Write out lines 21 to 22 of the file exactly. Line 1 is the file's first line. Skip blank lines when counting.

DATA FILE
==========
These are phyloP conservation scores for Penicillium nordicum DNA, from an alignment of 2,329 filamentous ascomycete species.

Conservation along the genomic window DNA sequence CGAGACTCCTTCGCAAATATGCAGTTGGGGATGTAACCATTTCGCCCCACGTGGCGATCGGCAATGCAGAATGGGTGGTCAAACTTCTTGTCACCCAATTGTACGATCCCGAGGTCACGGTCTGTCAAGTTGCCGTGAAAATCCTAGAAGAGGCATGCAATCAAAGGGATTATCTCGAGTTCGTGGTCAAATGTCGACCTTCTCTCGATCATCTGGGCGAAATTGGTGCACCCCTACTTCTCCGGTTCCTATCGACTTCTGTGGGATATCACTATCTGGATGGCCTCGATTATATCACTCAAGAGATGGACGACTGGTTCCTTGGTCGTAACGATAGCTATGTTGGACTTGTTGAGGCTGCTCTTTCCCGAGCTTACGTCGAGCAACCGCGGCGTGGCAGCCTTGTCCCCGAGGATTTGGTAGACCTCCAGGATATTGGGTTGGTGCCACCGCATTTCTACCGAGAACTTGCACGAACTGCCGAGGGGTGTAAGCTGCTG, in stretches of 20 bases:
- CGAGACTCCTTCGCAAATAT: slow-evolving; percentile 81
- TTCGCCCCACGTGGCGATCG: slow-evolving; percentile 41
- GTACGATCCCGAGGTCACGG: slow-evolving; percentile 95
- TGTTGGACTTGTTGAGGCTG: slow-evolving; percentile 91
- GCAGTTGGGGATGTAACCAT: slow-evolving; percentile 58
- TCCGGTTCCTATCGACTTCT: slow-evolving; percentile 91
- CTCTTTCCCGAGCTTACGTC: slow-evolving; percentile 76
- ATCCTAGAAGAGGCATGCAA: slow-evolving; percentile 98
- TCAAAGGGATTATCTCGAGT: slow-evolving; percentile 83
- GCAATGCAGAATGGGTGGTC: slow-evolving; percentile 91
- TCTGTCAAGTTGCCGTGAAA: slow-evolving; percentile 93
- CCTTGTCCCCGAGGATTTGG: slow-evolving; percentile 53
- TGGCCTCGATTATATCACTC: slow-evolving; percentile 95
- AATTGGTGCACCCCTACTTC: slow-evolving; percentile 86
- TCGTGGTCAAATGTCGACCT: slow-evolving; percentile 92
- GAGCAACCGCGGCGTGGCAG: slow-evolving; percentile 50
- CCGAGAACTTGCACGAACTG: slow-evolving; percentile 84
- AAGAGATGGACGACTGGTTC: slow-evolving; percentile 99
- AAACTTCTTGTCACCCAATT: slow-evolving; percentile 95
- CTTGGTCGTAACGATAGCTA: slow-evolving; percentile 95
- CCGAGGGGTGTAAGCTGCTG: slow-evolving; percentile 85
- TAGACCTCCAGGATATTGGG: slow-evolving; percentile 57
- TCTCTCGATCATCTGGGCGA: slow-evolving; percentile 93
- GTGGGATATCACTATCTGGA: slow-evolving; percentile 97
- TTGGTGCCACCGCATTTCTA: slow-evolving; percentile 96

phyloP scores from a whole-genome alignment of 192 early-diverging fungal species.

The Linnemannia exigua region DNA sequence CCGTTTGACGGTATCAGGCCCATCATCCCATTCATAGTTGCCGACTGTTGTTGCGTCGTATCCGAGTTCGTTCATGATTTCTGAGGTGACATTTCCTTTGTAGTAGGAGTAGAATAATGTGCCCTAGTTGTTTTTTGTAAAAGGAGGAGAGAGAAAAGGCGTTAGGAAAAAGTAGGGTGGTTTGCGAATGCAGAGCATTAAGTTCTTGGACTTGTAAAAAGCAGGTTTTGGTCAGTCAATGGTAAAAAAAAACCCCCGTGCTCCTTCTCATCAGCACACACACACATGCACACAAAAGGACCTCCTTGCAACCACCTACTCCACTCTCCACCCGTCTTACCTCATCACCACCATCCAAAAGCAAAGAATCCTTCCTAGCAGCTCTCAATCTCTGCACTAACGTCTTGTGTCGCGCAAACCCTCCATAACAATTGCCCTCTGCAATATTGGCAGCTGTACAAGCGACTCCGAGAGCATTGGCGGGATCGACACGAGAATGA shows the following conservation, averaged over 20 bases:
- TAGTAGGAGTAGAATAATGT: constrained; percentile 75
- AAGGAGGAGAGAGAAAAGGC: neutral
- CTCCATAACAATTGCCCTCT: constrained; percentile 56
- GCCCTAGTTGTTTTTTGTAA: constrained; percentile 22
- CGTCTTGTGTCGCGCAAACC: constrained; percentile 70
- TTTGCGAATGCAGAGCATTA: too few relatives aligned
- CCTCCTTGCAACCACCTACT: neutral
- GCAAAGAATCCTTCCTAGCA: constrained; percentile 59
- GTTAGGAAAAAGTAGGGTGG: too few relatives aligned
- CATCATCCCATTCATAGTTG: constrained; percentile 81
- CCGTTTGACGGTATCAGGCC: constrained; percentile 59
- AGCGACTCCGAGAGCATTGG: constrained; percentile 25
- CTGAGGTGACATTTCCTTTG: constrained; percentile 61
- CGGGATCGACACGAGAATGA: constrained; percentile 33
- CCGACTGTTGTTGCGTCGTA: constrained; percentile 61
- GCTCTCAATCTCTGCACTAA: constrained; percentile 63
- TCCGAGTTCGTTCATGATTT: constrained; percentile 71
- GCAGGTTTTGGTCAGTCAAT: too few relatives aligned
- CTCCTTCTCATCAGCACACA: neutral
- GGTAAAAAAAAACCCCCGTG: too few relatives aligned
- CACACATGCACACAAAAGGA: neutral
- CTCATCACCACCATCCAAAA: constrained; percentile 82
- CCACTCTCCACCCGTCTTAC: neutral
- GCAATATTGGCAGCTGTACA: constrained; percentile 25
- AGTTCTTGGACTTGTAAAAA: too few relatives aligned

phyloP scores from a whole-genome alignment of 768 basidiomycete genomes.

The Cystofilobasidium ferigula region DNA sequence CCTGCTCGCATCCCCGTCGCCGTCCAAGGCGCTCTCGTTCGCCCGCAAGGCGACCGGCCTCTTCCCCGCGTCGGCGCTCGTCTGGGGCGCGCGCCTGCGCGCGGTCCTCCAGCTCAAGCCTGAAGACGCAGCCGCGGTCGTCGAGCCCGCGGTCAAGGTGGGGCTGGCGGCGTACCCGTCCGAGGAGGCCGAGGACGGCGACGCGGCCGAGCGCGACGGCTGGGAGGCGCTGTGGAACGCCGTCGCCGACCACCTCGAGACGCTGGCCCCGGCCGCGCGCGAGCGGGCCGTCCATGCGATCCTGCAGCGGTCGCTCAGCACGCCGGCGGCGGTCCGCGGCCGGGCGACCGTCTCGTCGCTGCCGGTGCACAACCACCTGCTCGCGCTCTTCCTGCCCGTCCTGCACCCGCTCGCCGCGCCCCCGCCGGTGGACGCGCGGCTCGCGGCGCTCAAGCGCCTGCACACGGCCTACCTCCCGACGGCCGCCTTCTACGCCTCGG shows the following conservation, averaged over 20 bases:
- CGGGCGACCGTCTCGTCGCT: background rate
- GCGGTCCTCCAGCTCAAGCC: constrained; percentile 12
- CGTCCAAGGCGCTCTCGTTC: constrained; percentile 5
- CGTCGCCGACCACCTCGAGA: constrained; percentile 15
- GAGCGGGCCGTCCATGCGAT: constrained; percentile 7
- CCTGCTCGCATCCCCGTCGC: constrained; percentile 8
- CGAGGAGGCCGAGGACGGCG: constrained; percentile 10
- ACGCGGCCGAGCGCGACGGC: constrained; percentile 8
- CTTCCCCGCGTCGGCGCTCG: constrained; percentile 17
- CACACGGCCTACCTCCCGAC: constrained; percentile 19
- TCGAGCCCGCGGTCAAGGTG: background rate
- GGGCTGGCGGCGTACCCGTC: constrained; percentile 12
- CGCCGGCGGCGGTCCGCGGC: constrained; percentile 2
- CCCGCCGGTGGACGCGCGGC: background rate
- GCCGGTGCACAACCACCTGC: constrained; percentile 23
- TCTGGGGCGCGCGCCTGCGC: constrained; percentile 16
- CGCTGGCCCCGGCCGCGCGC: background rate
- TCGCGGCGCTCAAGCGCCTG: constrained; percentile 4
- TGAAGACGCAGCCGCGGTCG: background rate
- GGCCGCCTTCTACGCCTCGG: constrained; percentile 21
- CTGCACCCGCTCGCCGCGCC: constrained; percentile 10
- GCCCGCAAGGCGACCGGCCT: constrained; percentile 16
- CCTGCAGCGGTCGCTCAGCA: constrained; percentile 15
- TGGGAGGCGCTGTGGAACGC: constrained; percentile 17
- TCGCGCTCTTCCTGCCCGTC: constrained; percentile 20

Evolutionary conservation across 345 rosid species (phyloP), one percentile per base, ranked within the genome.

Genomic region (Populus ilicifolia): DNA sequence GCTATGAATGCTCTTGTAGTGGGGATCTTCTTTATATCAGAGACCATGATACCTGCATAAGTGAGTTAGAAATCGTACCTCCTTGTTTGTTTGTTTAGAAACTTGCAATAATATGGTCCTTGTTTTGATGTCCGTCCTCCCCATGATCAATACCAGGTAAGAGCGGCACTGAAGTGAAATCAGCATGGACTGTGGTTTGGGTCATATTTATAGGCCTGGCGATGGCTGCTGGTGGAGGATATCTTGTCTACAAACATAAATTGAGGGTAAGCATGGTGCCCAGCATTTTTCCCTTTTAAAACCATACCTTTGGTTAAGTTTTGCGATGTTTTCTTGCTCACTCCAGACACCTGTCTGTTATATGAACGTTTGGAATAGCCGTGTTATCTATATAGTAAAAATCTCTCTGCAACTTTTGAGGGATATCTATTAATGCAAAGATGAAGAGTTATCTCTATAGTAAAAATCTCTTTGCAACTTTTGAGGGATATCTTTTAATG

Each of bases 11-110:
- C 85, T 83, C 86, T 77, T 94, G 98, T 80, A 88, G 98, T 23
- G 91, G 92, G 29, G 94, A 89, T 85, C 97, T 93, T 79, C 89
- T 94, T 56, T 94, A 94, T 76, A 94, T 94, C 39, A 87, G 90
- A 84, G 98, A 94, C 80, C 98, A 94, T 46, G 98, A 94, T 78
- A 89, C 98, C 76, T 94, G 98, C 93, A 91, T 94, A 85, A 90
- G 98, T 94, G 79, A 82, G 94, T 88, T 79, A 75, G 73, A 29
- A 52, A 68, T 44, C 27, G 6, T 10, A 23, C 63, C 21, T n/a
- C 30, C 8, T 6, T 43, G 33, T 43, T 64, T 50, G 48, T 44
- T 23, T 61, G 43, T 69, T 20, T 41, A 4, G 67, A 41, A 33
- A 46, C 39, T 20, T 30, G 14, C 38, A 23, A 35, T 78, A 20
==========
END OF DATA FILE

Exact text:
- AAACTTCTTGTCACCCAATT: slow-evolving; percentile 95
- CTTGGTCGTAACGATAGCTA: slow-evolving; percentile 95